Birth of Haute Couture

French King Louis XIV was a fashion visionary, and staged a clothing revolution in the 17th century that forever altered the fashion industry.

Called the King of Couture, Louis established multiple luxury industries, from furniture to fashion and jewelry, which made France a world leader in taste and high class.

Prior to King Louis XIV’s reign, fashion and luxury garments were imported into France, primarily from Madrid.

Louis knew that taste and power go hand in hand, so he set out to turn France into a powerhouse.

He oversaw these new luxury industries, creating quality control standards, and turned his subjects into specialists so they could compete with foreign markets.

King Louis XIV went as far as to make it illegal to import anything that could be made in France, even ordering his own son to burn his coat that was made from imported cloth!

King Louis XIV created couture as a means of his influence because it demonstrated the wearer’s wealth.

Wedding ball of the Duc de Joyeuse and Marguerite of Lorraine, 1581

He held balls and festivities, requiring different dress for each. This created an ever-increasing demand for high-fashion garments, because the elites of France believed close proximity to the king was the best way to obtain their own status and power.

As King Louis XIV staged wars across Europe, his fashion influence spread. The extremely expensive garments he required his nobles to wear positioned France as the new capital of fashion, luxury, and taste.

Portrait of Louis XIV - Artist: Hyacinthe Rigaud 1701 Source


history Haute Couture 1600s 17th century fashion press french

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Spreading the News

The fashion industry could not spread beyond the nobles and elites without the fashion press to publicize what was happening behind the scenes.

The fashion queens, the couturieres and the Fashion guildes could never have brought couture into existence without the reporting by the first journalist to understand the role the fashion industry can play in the modern world.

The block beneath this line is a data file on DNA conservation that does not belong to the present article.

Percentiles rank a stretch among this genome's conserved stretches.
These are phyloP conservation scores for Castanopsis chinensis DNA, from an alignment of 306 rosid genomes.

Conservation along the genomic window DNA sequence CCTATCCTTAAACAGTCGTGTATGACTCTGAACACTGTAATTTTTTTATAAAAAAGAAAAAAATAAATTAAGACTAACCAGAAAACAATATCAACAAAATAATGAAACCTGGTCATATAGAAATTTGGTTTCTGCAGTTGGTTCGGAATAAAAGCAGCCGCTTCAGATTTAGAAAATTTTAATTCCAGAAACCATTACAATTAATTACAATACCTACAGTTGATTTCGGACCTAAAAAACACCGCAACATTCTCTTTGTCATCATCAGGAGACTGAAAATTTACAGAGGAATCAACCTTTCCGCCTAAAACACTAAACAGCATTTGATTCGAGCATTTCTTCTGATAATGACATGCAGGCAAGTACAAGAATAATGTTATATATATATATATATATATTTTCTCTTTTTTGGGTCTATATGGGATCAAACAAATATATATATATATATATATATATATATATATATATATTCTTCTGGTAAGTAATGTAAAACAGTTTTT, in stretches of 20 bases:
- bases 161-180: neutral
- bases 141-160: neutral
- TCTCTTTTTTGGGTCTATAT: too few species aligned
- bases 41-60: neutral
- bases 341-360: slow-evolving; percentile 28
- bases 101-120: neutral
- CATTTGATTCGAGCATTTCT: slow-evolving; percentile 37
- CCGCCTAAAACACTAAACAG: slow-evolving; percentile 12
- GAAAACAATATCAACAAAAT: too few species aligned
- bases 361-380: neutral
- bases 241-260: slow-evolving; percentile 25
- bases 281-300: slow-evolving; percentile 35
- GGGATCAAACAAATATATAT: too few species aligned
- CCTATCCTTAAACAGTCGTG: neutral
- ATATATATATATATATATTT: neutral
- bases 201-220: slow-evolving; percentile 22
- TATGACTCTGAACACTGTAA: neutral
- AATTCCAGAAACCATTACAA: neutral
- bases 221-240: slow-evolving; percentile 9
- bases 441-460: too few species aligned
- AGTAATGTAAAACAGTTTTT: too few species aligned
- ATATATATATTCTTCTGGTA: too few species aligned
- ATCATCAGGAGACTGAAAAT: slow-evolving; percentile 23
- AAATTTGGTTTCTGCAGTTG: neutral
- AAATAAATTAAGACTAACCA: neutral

Jean Donneau De Visé, a French journalist born in Paris in 1638, reported on the news of the moment with coverage of the elite social scene, trends in decorating, of all things haute.

While Donneau De Visé’s early writings about fashion were meant to be amusing and not advice, things quickly changed when women began taking interest in fashion.

 History Haute Couture French 1600s 17th century Paris fashion press

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All fashion trends started in Paris after 1670

Prior to 1650, men and women often had a similar number of wardrobe pieces. After 1650 women began to out purchase men for the first time, and that trend has never reversed since!

Back then, tailors came to their clients' homes to fit their clothing, which meant shopping was a private affair. But without knowing what other women were wearing or purchasing, merchants couldn’t create a demand from their clients for more pieces.

Merchants were limited by the amount of clothes they could carry from home to home.

By the end of the century, shopping was becoming more of a public affair. Merchants set up chic booths at annual fairs, and shops dedicated to high fashion began to pop up.

Fashion merchandising was born, and now women could wear the same outfit as someone they admired or hated but wanted to be like.

Seamstresses, who were only allowed only to do alterations, fought to obtain the right to design and make clothing. In 1675, a guild was formed, granting them official status and a new word “couturiere” was born.

French Couturieres - La Marchande de mondes - Robert Benard, 1769. Source

For the first time, women were being taken seriously as creators and designers of high-fashion garments.

The term couturiere was used to recognize the fact that women were being seen as having played a key role in turning fashion into the fashion industry.

In order to market new fashion trends, by the 18th century the French created fashion plates, which were hand-colored engraved prints which illustrated the latest styles worn by aristocratic men and women.

These fashion plates were accompanied by brief descriptions of the fashions. Later, fashions were also modeled on dolls to be sent around the world for customers to view in stores or their homes. 

Fashion plates grew into one of the most important resources for fashion news by the late eighteenth century.

18th Century French Fashion Plate. Costume de Bal, 1799. Source 

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